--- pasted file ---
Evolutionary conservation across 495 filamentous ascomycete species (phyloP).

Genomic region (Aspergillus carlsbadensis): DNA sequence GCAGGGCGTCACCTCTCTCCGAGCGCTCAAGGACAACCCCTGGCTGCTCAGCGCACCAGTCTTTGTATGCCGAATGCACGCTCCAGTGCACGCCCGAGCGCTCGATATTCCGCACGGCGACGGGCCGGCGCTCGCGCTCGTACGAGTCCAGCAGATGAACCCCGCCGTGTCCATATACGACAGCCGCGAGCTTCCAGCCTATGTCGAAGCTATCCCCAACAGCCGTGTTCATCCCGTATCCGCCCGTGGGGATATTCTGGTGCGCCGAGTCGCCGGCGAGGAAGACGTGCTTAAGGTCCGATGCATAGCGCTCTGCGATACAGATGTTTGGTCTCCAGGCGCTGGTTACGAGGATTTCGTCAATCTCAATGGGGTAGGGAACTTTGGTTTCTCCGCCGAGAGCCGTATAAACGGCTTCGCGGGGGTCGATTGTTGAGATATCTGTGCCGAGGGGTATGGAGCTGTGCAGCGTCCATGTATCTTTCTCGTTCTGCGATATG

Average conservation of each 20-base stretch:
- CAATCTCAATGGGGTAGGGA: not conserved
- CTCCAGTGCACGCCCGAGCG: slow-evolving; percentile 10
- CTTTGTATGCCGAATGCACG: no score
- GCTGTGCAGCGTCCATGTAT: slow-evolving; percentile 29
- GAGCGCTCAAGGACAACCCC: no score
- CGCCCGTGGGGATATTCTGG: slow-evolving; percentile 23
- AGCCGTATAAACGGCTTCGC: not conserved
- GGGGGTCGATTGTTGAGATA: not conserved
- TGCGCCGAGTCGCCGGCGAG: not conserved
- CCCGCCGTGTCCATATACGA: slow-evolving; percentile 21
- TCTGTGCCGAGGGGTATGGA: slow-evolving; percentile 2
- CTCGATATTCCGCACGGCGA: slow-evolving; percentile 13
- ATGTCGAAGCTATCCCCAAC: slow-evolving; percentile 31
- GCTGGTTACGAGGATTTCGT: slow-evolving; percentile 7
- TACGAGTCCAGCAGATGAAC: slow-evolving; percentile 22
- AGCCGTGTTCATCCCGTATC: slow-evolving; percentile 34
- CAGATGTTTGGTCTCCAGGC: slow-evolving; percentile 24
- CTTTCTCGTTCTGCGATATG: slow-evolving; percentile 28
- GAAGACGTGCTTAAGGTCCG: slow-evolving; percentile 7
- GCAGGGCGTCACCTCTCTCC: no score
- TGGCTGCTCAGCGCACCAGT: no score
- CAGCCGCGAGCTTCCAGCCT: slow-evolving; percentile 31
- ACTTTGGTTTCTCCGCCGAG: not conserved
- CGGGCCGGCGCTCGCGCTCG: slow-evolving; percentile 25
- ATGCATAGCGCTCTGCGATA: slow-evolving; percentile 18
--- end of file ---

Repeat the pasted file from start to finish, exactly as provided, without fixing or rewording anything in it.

Evolutionary conservation across 495 filamentous ascomycete species (phyloP).

Genomic region (Aspergillus carlsbadensis): DNA sequence GCAGGGCGTCACCTCTCTCCGAGCGCTCAAGGACAACCCCTGGCTGCTCAGCGCACCAGTCTTTGTATGCCGAATGCACGCTCCAGTGCACGCCCGAGCGCTCGATATTCCGCACGGCGACGGGCCGGCGCTCGCGCTCGTACGAGTCCAGCAGATGAACCCCGCCGTGTCCATATACGACAGCCGCGAGCTTCCAGCCTATGTCGAAGCTATCCCCAACAGCCGTGTTCATCCCGTATCCGCCCGTGGGGATATTCTGGTGCGCCGAGTCGCCGGCGAGGAAGACGTGCTTAAGGTCCGATGCATAGCGCTCTGCGATACAGATGTTTGGTCTCCAGGCGCTGGTTACGAGGATTTCGTCAATCTCAATGGGGTAGGGAACTTTGGTTTCTCCGCCGAGAGCCGTATAAACGGCTTCGCGGGGGTCGATTGTTGAGATATCTGTGCCGAGGGGTATGGAGCTGTGCAGCGTCCATGTATCTTTCTCGTTCTGCGATATG

Average conservation of each 20-base stretch:
- CAATCTCAATGGGGTAGGGA: not conserved
- CTCCAGTGCACGCCCGAGCG: slow-evolving; percentile 10
- CTTTGTATGCCGAATGCACG: no score
- GCTGTGCAGCGTCCATGTAT: slow-evolving; percentile 29
- GAGCGCTCAAGGACAACCCC: no score
- CGCCCGTGGGGATATTCTGG: slow-evolving; percentile 23
- AGCCGTATAAACGGCTTCGC: not conserved
- GGGGGTCGATTGTTGAGATA: not conserved
- TGCGCCGAGTCGCCGGCGAG: not conserved
- CCCGCCGTGTCCATATACGA: slow-evolving; percentile 21
- TCTGTGCCGAGGGGTATGGA: slow-evolving; percentile 2
- CTCGATATTCCGCACGGCGA: slow-evolving; percentile 13
- ATGTCGAAGCTATCCCCAAC: slow-evolving; percentile 31
- GCTGGTTACGAGGATTTCGT: slow-evolving; percentile 7
- TACGAGTCCAGCAGATGAAC: slow-evolving; percentile 22
- AGCCGTGTTCATCCCGTATC: slow-evolving; percentile 34
- CAGATGTTTGGTCTCCAGGC: slow-evolving; percentile 24
- CTTTCTCGTTCTGCGATATG: slow-evolving; percentile 28
- GAAGACGTGCTTAAGGTCCG: slow-evolving; percentile 7
- GCAGGGCGTCACCTCTCTCC: no score
- TGGCTGCTCAGCGCACCAGT: no score
- CAGCCGCGAGCTTCCAGCCT: slow-evolving; percentile 31
- ACTTTGGTTTCTCCGCCGAG: not conserved
- CGGGCCGGCGCTCGCGCTCG: slow-evolving; percentile 25
- ATGCATAGCGCTCTGCGATA: slow-evolving; percentile 18